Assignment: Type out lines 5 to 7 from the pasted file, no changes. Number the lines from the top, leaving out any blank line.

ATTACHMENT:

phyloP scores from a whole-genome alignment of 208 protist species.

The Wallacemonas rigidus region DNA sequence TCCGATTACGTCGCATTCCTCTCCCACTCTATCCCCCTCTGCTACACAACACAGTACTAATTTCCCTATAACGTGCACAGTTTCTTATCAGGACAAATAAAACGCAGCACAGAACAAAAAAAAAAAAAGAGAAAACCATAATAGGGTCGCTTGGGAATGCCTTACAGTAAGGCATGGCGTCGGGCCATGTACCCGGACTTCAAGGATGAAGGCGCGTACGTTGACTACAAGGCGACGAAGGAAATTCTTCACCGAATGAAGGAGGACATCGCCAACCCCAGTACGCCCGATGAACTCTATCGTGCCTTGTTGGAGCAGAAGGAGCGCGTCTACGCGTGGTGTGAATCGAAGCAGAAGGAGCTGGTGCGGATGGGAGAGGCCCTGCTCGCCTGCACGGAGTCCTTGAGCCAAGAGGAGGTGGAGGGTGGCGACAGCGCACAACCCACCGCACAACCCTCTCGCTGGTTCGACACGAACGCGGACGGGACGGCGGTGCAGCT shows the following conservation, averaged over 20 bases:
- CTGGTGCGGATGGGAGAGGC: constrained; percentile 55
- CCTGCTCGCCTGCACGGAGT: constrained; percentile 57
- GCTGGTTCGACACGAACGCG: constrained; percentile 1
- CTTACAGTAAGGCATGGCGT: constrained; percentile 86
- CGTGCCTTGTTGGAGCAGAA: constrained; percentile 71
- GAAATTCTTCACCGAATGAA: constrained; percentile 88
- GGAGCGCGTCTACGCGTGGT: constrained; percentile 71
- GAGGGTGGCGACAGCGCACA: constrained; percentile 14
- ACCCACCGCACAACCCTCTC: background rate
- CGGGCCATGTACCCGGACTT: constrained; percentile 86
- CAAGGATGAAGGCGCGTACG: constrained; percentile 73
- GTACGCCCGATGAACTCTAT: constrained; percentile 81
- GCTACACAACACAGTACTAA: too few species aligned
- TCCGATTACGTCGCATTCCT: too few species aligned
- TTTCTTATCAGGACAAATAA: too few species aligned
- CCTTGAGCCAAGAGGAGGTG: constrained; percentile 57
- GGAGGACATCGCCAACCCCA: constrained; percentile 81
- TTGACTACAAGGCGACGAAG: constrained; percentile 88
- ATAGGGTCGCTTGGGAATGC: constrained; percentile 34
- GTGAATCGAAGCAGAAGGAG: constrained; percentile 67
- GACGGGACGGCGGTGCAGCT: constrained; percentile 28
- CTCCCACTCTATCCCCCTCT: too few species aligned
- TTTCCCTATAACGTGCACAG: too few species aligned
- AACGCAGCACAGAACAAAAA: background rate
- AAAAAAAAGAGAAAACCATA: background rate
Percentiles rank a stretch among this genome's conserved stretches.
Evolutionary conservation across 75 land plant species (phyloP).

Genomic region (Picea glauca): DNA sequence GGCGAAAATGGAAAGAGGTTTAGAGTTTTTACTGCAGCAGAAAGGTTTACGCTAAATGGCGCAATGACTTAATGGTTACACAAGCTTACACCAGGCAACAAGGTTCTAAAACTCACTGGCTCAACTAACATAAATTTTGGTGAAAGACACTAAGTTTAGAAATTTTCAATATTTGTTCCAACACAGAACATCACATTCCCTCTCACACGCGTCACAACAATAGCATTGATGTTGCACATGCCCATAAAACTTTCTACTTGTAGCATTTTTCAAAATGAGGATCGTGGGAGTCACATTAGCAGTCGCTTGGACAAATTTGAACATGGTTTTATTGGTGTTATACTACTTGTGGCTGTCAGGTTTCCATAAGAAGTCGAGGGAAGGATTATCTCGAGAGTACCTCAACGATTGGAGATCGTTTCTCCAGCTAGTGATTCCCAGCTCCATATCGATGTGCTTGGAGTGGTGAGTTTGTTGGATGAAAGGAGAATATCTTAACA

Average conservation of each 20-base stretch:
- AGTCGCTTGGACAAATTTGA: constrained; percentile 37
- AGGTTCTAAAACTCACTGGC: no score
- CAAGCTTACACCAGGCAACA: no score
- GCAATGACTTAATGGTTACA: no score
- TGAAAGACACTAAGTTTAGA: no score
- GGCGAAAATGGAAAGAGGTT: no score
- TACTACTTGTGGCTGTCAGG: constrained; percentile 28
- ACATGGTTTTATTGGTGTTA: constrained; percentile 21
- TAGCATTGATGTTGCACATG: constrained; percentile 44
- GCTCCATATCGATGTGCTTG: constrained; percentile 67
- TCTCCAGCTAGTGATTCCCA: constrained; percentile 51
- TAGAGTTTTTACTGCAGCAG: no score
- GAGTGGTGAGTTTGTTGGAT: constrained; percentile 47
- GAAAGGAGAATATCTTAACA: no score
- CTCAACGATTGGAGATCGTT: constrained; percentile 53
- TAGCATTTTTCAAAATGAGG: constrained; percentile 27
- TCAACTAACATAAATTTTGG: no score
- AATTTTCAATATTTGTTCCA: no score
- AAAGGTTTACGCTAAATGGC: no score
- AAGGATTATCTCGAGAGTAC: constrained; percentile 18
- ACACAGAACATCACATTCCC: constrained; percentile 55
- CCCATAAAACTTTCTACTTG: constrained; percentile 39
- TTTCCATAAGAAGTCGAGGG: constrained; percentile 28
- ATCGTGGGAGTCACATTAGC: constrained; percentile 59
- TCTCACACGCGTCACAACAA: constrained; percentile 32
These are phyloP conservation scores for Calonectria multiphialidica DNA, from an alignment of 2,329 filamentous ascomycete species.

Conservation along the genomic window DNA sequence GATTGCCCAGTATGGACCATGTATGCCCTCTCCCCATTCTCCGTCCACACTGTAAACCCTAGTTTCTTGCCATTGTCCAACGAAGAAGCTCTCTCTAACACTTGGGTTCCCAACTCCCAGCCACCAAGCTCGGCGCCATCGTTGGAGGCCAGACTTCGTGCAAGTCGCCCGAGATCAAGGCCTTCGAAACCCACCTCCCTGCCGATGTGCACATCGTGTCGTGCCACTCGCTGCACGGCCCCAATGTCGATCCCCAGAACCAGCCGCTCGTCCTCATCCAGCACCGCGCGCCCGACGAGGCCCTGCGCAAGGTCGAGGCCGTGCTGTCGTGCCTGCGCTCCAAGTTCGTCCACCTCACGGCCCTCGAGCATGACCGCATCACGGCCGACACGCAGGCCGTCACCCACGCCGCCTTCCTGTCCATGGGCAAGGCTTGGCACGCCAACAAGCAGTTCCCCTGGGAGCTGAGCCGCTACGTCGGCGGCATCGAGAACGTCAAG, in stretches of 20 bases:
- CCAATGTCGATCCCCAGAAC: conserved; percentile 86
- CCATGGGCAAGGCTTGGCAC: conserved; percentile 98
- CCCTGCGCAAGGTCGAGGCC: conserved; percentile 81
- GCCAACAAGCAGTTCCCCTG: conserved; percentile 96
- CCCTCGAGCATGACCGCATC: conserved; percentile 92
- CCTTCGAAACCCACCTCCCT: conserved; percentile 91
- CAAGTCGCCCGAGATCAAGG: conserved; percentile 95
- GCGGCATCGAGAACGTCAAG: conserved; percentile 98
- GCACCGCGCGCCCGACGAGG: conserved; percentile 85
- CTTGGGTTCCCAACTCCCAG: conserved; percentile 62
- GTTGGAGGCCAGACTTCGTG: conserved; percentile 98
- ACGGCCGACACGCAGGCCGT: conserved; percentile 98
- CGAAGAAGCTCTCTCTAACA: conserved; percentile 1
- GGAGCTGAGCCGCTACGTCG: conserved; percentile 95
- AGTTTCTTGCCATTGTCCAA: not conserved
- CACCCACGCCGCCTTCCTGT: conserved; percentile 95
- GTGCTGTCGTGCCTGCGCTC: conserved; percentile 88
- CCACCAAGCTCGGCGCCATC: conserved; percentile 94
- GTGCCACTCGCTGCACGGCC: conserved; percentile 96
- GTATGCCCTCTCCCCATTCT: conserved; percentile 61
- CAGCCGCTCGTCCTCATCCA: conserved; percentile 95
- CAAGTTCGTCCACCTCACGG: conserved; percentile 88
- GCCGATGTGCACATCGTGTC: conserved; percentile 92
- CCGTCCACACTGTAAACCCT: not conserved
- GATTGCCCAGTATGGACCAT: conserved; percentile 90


- GCTGGTTCGACACGAACGCG: constrained; percentile 1
- CTTACAGTAAGGCATGGCGT: constrained; percentile 86
- CGTGCCTTGTTGGAGCAGAA: constrained; percentile 71